oB0EQQAu  Tamara: I’ve never had a clue what happens next. I was born without the faith gene – Sunday school didn’t take with me, nor did Santa or the Easter bunny. My mother said I poo-pooed everything from the time I could talk. I remember being sent to Sunday school in primary grades and an idiot teacher put a man and a bunch of animals on one of those felt boards and then took the animals off, saying they couldn’t go to heaven because they lacked souls. That was when my disinterest turned to abhorrence; now religion wasn’t just nonsense to me, it was hateful nonsense.  That rebellion grew until high school when I ran across John Lennon’s provocative comment, “We are all God.” That made sense to me and released the hate. So I guess I’m more Buddhist at heart. To this day, I won’t use the word “God” for fear of being perceived as a Christian. I say Tao. (To me, the Tao looks like the Borg, but that’s another story.) I like the idea of reincarnation – it makes the most sense. So I lean that way – it’s something to hang my hat on, but I don’t technically believe in it. I don’t believe in anything. I’m content to wait and see.

This attitude doesn’t hurt my love of horror at all, but it changes it a bit. I enjoy checking out reported ghosts and other anomalies and have experienced some things I can’t explain. Religious people have often told me some of these things are demonic. That’s fine, though I don’t believe in demons, so my experience is very different from a believer’s. My brain goes to everything from geologic and psychiatric anomalies to things that are simply inexplicable at this time. I love these mysteries.

That said, I do enjoy the Catholic spin on things and can get totally caught up in religious horror. But for me, spirituality – a concept not rooted in religion – is to hike into the woods and sit against a tree with my feet in a stream, or hiking in Joshua Tree National Monument or walking an empty beach at sunset. Nature is what fills me with joy and wonder, not religion. It restores me. Nature can be scary, too, and because I love it, writing about green men and other elementals is probably my version of angels and demons. No matter how you find magic in the world – through western religion or eastern philosophy or anything else – it’s good, fun, and ready to put to use in horror.

I do love the idea of people of various beliefs – and lack thereof – working together instead of arguing. The first time I did that was in Moonfall. A Catholic priest, an atheist, and a witch join forces to overcome some very evil nuns (who weren’t Catholic, by the way). I’ve done it regularly ever since. Understanding and acceptance – and trees – are what I admire and stand by!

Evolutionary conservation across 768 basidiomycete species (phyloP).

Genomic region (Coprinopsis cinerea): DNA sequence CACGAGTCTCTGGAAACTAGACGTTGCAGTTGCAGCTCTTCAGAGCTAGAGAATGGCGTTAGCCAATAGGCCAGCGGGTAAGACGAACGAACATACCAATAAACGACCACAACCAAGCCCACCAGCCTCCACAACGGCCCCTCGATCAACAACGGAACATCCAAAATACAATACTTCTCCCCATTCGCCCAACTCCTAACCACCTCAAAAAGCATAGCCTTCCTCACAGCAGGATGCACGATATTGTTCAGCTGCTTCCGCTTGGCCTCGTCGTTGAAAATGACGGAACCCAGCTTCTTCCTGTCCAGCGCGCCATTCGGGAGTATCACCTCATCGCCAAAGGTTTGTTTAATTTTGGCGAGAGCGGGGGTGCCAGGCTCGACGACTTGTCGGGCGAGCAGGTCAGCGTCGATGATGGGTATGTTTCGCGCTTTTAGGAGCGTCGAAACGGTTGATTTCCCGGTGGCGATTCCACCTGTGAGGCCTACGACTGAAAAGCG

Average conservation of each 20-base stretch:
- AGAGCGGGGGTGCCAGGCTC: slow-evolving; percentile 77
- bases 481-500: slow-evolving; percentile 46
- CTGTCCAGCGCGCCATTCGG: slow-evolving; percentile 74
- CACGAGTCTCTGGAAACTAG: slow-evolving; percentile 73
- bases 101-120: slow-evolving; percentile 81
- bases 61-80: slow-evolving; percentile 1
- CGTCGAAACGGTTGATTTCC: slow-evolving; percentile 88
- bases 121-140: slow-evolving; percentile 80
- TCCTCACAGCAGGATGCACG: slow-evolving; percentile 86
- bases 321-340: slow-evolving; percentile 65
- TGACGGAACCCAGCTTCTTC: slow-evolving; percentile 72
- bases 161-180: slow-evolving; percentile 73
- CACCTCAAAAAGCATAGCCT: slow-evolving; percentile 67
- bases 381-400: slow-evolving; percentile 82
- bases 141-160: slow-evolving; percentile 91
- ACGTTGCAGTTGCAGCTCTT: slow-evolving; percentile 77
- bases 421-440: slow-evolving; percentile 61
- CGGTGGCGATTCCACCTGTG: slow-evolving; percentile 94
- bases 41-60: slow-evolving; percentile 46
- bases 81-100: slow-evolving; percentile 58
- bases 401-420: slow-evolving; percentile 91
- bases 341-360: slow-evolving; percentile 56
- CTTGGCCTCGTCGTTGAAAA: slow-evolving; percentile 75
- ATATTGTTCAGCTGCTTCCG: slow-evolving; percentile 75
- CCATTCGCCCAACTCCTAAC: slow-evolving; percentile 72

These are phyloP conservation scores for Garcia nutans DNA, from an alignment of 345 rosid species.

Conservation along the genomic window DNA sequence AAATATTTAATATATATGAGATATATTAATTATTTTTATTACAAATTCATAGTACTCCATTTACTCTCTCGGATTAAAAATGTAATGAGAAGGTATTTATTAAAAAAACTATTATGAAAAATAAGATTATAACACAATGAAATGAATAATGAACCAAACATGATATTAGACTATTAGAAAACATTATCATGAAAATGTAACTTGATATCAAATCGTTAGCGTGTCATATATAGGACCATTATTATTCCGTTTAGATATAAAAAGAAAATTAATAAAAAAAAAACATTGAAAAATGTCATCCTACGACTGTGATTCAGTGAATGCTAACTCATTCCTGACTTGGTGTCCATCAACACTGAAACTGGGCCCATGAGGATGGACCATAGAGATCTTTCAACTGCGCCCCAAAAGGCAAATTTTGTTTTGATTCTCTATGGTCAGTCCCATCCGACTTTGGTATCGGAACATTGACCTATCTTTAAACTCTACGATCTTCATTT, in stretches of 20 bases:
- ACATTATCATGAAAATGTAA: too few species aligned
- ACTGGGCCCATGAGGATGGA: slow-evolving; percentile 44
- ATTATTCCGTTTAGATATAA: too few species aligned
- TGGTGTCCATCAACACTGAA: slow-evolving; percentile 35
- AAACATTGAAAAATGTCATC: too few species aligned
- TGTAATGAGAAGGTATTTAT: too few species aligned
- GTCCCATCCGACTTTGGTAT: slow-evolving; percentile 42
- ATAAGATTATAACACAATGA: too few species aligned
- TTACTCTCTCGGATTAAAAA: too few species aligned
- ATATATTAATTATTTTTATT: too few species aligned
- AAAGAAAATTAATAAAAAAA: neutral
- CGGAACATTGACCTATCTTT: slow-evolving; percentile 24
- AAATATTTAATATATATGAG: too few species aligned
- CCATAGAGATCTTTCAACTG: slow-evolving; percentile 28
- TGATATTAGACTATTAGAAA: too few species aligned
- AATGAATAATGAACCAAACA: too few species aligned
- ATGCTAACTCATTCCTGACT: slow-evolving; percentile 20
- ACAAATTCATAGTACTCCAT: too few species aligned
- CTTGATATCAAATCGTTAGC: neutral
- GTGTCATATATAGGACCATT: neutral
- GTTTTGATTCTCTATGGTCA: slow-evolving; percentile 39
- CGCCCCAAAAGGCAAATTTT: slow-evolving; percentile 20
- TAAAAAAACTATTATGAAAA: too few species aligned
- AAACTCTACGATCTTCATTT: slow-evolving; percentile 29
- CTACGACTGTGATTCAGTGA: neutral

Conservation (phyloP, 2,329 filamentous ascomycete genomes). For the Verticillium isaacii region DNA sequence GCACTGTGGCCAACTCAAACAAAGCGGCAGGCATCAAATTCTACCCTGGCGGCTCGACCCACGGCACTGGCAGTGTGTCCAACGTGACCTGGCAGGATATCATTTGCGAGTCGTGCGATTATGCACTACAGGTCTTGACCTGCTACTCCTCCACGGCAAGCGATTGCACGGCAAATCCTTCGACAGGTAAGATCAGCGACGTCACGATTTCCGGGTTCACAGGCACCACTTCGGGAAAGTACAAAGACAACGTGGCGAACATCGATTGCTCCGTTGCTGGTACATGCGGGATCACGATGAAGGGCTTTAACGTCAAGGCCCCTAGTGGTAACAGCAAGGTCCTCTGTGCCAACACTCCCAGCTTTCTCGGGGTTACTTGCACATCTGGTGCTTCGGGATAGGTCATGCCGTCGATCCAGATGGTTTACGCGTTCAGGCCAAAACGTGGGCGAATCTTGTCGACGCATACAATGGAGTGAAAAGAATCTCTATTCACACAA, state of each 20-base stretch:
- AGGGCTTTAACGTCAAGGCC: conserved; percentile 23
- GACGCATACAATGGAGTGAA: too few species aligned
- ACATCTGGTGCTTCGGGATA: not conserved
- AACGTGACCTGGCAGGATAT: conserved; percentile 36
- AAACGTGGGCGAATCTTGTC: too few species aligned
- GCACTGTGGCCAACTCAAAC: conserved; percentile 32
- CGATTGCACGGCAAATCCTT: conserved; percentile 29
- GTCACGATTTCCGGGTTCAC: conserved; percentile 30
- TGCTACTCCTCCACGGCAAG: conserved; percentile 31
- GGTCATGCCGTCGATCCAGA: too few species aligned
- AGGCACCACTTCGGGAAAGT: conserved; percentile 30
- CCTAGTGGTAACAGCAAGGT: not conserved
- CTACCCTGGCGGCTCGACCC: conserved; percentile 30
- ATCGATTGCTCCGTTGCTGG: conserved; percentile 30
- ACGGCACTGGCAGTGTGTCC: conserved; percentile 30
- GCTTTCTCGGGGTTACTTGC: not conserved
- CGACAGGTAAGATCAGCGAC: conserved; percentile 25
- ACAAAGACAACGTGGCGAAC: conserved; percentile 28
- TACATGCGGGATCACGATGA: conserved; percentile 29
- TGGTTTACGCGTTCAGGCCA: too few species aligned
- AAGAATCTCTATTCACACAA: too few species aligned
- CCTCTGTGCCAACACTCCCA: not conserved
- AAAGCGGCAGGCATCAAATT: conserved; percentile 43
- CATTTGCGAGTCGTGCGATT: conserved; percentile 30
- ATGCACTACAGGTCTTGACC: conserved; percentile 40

us  Alistair: All I know is I better not be forced to play a harp on a cloud somewhere. I can’t play the harp and I’m afraid of heights. This is why I live such a “questionable” lifestyle. I don’t want to risk ending up in heaven … just in case. But seriously … I have long since given up trying to envision an existence beyond this one. I think back to, say, 1963 (I wasn’t born until the 70s) and sometimes imagine it will be like that: I simply won’t exist. Other times, I think maybe there’s something more, some form of previous existence I’m not meant to recall. Though I can’t get into the idea of angels and demons and heaven and hell and such, I do believe there is some kind of “cosmic order,” though I’d be hard-pressed to explain what it is and what it means. I simply don’t know.

And I just can’t get into religion. I have tried and tried, and I always walk away feeling discontent and uncomfortable. This is usually because religion so often focuses more on “the devil” than on anything positive. I’m not interested in “the devil.” I don’t think about “the devil,” and I don’t want to. I refuse to spend my days worrying that some evil entity is sitting around trying to tempt me into dark activity. I don’t want to live a life that centers on fear – least of all, fear of that. So, often times, when it comes to religion, all I hear is, “The devil this, the devil that …” and it doesn’t make sense to me. It’s simply not a life I want to live.

And I run screaming from any philosophy that tells me I will one day be a god. That degree of arrogance offends me and, quite frankly, scares the hell out of me. And I wouldn’t want to be a god, anyway. Of any kind. Ever. That would seriously be a living nightmare for me. I can’t imagine anything worse than being in charge of a whole planet full of independent beings with freedom of agency. I barely care what my cats are up to, so you can just imagine what kind of god I’d be. Three words: “Out to lunch.”

Regarding spirituality, I do believe there’s something there. I don’t find it in church, nor do I find it in nature as so many people seem to do. I am a city person through and through and I’m about as comfortable on a rock in the woods as I am in a stifling hot church on hard wooden bench. Spirituality, for me, is a matter of communication with something higher – call it God if you want, I’m comfortable with the term – but whatever it is, it’s something greater than me. So, through meditation, prayer, or whatever one wants to call it … that is where I find my spiritual connection. And rather than being in a church or on a mountain, I find peace in the car – driving aimlessly on freeway somewhere. That’s my “Zen.”